Here's to 2012: My Year As A Feminist

I’ve never really been one for New Year’s resolutions. All the promises I’ve made to myself have either been forgotten two or three days into January or are things that I’ve rationalized not doing. For example one year's resolution was to stop eating so much chocolate (I don’t know why I even thought about attempting that one - like it was even the slightest bit plausible). Another was to walk to/from the train station on the way to/from school or uni more instead of catching the bus (“but my bag’s always too heavy!”; “my lecture’s at 9 so I’d have to wake up really early!”). But there are one or two things that have been bothering me this year that I want to act on in 2012 – a resolution I can actually keep.

*Deep breath* I am a feminist.

That statement doesn’t look particularly special or interesting or out of the ordinary or anything. Really, on the internet, there are hundreds of thousands of women (and men) blogging, campaigning, and organising for the feminist cause. It’s also not like I just decided yesterday that I want to start being a feminist this year; rather, I think I always have been one, I just didn’t know what feminism was exactly until my mid-teens.

I first discovered various online feminist communities three or four years ago, and started to learn about this whole big thing which I’d never really had much exposure to in everyday life, apart from sometimes asking why I had to, or couldn’t do, something just because I’m a girl. Because this didn’t seem to be a particularly big deal in real life, it just always seemed easier to actively engage in feminist discussions online than in the real world.

I went to an all-girl selective high school (read: nerds), and our principal regularly liked to remind us of what she wanted us to be: ‘independently minded young women’. A good motto, a nice motto. I liked that motto. All the teachers did their best to ensure that we all knew that we could grow up to be whatever we wanted if we put our minds to it. My classmates wanted to be doctors, lawyers, directors, teachers, accountants, artists, politicians – if any career path was out of the question, it was due to smarts, not gender. So it was all nice and forward-thinking in that respect; no problems there. The issues highlighted on feminist websites about high schools not allowing female students to do this or that, or letting boys get away with such and such, almost seemed to belong to a different world.

So you can imagine my surprise when Julia Gillard became Prime Minister on that blustery June morning and these very classmates tore her down not on the basis of her politics or the way she rose to power, but because of her looks and gender. Some ‘women are too emotional to lead a country’ type stuff. It was confusing. And maddening. Apart from shooting glares that went unnoticed at the perpetrators of the comments and talking it over with my similarly outraged group at lunchtime, I did nothing, which I regret to this day. I don’t really know why I did nothing.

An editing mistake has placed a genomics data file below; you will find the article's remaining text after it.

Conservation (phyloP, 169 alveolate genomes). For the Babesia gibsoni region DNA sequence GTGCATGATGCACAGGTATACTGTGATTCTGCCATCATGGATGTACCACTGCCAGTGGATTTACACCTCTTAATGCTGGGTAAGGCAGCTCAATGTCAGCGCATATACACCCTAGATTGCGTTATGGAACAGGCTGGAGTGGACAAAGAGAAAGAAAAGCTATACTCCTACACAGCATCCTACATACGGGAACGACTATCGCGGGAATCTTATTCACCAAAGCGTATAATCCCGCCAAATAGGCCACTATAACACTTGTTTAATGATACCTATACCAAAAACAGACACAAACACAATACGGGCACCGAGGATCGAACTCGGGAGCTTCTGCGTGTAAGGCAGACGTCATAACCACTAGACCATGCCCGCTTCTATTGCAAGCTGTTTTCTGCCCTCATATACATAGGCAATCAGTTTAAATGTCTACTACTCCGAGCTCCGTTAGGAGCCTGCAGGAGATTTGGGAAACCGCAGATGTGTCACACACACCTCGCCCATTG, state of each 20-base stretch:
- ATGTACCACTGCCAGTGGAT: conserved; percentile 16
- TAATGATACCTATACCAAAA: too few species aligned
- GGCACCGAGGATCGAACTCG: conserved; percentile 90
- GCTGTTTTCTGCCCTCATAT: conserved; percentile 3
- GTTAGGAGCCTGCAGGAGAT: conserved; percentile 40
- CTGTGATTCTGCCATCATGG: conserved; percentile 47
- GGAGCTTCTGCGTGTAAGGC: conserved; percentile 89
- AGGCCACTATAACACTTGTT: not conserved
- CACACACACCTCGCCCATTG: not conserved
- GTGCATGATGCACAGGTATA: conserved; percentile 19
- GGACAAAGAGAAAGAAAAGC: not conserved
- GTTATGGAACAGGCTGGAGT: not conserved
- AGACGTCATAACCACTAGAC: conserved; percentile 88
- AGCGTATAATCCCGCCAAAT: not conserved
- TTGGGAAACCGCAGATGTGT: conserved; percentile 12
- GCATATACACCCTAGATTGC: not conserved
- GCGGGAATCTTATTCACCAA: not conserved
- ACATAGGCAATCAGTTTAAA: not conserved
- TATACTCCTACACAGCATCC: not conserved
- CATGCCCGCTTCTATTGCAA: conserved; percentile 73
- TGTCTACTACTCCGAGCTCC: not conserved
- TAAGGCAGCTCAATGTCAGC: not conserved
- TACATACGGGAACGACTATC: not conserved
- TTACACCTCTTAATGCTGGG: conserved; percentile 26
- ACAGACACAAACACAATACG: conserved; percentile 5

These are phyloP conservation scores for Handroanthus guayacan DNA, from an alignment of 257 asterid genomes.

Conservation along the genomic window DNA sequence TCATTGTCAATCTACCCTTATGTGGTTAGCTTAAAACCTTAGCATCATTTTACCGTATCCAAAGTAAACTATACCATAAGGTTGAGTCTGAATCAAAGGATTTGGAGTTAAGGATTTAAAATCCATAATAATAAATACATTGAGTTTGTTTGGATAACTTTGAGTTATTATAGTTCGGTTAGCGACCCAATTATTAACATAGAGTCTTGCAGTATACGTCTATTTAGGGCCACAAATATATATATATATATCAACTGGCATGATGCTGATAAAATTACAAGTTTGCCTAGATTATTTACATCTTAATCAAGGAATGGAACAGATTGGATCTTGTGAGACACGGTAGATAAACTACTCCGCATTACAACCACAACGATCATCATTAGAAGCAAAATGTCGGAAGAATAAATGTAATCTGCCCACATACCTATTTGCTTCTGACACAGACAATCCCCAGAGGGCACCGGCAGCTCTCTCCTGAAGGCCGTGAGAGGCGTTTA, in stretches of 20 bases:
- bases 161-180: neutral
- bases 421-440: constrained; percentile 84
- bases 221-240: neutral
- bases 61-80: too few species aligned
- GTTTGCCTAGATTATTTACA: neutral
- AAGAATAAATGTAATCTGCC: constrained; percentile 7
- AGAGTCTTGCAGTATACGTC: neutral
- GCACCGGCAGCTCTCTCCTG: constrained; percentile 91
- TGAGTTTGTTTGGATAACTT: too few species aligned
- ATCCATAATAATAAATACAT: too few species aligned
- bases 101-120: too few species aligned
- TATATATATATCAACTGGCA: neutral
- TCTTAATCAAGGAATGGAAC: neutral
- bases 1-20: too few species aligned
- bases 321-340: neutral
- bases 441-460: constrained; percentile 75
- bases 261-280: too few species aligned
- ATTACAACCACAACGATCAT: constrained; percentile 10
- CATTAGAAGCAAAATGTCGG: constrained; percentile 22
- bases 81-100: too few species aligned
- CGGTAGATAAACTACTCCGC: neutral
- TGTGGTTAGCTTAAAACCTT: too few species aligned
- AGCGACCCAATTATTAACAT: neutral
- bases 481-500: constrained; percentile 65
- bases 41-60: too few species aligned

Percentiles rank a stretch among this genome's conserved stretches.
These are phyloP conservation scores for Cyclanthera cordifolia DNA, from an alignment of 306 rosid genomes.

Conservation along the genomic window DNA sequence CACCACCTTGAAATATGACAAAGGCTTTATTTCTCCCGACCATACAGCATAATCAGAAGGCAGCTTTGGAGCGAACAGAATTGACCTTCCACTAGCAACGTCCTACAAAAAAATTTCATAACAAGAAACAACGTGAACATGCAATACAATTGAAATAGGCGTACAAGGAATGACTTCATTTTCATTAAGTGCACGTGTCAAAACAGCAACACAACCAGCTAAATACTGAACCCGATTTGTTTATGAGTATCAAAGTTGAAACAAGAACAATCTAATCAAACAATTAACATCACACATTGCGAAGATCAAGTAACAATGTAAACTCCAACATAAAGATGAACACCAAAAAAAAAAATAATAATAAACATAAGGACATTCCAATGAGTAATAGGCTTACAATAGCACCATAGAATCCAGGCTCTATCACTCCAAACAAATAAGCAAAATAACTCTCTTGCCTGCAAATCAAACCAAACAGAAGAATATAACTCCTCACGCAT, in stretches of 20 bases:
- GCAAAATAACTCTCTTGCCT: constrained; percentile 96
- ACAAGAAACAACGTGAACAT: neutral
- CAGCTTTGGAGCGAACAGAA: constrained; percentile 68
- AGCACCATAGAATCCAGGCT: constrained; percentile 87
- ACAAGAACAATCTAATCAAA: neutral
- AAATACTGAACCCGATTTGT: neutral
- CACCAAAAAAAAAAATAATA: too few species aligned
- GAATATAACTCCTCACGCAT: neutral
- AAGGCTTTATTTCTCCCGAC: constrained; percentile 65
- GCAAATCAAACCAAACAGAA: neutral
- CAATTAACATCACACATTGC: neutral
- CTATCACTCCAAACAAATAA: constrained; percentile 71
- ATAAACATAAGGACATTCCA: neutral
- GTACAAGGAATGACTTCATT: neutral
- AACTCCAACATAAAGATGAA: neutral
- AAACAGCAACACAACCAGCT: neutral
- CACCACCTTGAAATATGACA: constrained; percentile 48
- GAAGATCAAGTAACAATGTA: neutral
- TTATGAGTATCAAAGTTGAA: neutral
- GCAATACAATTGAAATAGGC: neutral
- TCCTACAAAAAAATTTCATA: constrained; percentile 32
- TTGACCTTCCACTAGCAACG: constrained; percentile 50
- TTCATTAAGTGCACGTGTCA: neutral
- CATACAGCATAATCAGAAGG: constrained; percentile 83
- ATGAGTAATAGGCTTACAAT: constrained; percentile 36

And that’s where my 2012 new year’s resolution comes from. Feminism is important to me – as much as Mad Men‘s ’60s setting looks classy, I wouldn’t want to be a young woman living in it – and I want to do something about those who stand in its way.

Similar incidents to the Gillard one happened this year in a variety of places (not only concerning Julia Gillard, though 2011 has been a banner year for her, hasn’t it?) – in the real world, film and television, in advertising, and online commentary. Instead of stewing silently, I want to do something about it. The closest I’ve come is scoffing and rolling my eyes when I’ve heard girls around me say, “I’m not a feminist, but...”. I think that in lieu of loudly proclaiming my ideals this year, I did it in a somewhat quieter manner through uni work – I focused all four of a subject’s assignments on Ariel Levy’s Female Chauvinist Pigs and Gloria Steinem’s Outrageous Acts and Everyday Rebellions, and produced a video news story for an assignment on the 2011 Sydney Reclaim the Night march (which you can watch here; go easy though, it’s my first attempt at a video story) – but I’m not sure that counts. I did join the women’s group at university this year, but never managed to go to a meeting, as they were held on my days off from uni, during which I was often interning or working (or just to chicken to put myself out there and go alone).

In 2012, I want to go to women’s marches and rallies as a vocal supporter of the movement, not as a journalism student chiefly there to observe. I want to go to the women’s group meetings and help organise. I want to call people out on their sexist bullshit to their faces, and ask my friends why they don’t want to call themselves feminists.

Here’s to new year’s resolutions to keep! And if you  have any suggestions for purposeful feminist actions I can take in 2012, let me know!

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Gina B
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